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Building the Next Generation of Impassioned Hotel Teams

By May 13, 2021No Comments

You’ve heard it a million times before: Working in hospitality requires a unique passion – the ability to genuinely care about your guests’ experiences and ensure that they leave your hotel 100% satisfied. In leadership roles, that passion extends to your team; the best hospitality leaders are dedicated to treating their employees with the utmost respect and setting them up for successful careers.

Few people I’ve met in hospitality embody that personality trait more than Daniel del Olmo, president of Sage Hotel Management. In conversation, he has that unique ability to put you at ease, and you immediately get the sense that he truly cares about his work and empowering everyone around him

Not everyone shares those same traits, obviously, so in talking with Daniel for Episode 2 of the Lodging Luminaries podcast (Audible, Amazon), I asked him how to make that passion infectious. I wanted to see if zealous leaders like Daniel could impact an entire company so that everyone – from corporate all the way to the housekeeping staff – could learn to adopt those critical hospitality personality traits. As hospitality companies look to rehire and retrain entirely new staffs, in many cases, this will be critical to shaping what guest service looks like in the coming years.

Read some highlights from the conversation below or listen to the full episode here:

Q: How do you instill that passion into employees? Or maybe it’s something you look for when hiring employees?

Del Olmo: I think it starts at the top. Our CEO [ Walter Isenberg ] sets the tone, and he has created an amazing culture. That’s certainly what brought me here: the opportunity and potential to really grow a company that generally cares about people first.

When we say we enrich lives one experience at a time, it starts with the lives of the associates. When times are great, everybody can talk about a great culture and it’s sort of expected. But it’s hard to talk about culture and what you do for your associates when times are tough. In our case, we had to furlough 91% of our associates in late March last year. And then, unfortunately, we had to lay off the majority of those. Two months later, when times were the toughest, that’s when I think culture really shows up.

How Walter led this organization and how he set the tone for me and everyone else to follow was remarkable. He sent out daily notes to all of our associates, furloughed and non-furloughed. We established a Sage relief fund where we collected $200,000 and then set up pantries because – it was heartbreaking – people weren’t able to go to the grocery store.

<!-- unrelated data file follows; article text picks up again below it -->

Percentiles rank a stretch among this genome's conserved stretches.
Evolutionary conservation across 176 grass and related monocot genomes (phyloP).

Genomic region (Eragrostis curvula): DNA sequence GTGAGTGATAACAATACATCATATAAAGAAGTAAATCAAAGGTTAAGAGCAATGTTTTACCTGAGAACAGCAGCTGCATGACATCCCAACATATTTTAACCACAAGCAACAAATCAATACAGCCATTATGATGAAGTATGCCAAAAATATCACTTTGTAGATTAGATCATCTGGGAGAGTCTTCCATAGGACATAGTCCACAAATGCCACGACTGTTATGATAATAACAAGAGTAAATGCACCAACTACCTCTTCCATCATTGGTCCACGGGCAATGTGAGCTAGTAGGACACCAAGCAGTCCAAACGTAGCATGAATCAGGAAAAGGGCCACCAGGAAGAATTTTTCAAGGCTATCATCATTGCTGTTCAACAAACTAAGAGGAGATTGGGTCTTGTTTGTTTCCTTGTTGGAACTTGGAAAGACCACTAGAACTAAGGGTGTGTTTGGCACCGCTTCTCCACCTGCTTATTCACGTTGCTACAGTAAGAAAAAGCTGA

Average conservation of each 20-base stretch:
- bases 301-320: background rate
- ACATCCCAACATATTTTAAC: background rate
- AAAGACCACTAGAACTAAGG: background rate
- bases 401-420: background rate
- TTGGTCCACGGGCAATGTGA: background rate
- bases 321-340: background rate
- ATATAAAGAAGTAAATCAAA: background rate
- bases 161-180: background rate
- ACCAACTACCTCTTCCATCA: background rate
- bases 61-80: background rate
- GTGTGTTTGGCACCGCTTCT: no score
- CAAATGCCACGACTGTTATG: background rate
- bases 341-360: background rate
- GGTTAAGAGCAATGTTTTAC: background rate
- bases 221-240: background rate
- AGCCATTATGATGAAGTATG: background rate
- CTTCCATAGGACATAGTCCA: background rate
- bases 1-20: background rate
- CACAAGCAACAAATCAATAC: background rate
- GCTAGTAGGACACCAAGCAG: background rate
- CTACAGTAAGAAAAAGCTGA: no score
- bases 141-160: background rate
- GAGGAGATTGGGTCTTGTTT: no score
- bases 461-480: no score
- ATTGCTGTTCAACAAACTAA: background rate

I think it just starts with generally caring, and I don’t think you can make that up. It’s either there or not. And then, as a result of that, people attract like-minded and like-hearted people. One of my former bosses and mentors, Eric Danziger, said – and I’ll never forget this – he said: “I want to work with people that are like-hearted and different-minded.” So, with like-hearts and different-minds, you get the best of both worlds.

Q: How is Sage tackling the current labor shortage issue?

Del Olmo: It’s the No. 1 issue we all are facing. I do believe that there’s still some fear of the unknown – fear of dealing with the uncertainty and the safety issue associated with COVID. And we address that by putting programs in place.

The other aspect is, for some roles, you’re making more money sitting at home versus going to work. And so we’ve been discussing this within our organization here to figure out, are there certain incentives that we can put on the table that for the first 90 days we provide additional monetary compensation? Because once you are back at work and you feel that things are OK and you feel part of the team again, then you feel like you belong and you’re making an impact. And we treat you well. At some point that’s going to engender loyalty, and it’s our role as leaders and companies to make sure that we make it worth their while through learning and development and growth opportunities.

Q: How do you make sure that sense of value trickles down from corporate to property level?

Del Olmo: Last year, in February, we had our Sage leadership festival, and I was on stage. It was my first introduction to all of our leaders, and I shared a little bit about myself and my values, and we talked about this idea of servant leadership. I shared the typical hierarchy structure where you’ve got the leader on top and everybody else follows. And then I said, that’s really not what I believe in. I believe in the exact opposite pyramid, where ultimately as a servant leader, I’m here to serve all of you. And our team in the home office is here to serve all of you. And so, instead of trickling down, it starts at each and every single one of our properties.

I expect our general managers to be servant leaders of their teams and really support their team members, really make an impact and enrich lives one experience at a time. That’s a powerful approach because people feel that they are not just accountable, but they’re empowered.

Q: Tell me more about this idea of servant leadership.

Del Olmo: Years ago, I realized that we’re all here on this planet to make a difference. And so it starts with, what’s your purpose? What’s your why? Ultimately what it came down to was that my purpose is really to have a positive and lasting impact on people so they can have a positive impact on others, effectively creating a ripple effect. And that then sort of translates into the fact that we’re here to serve others.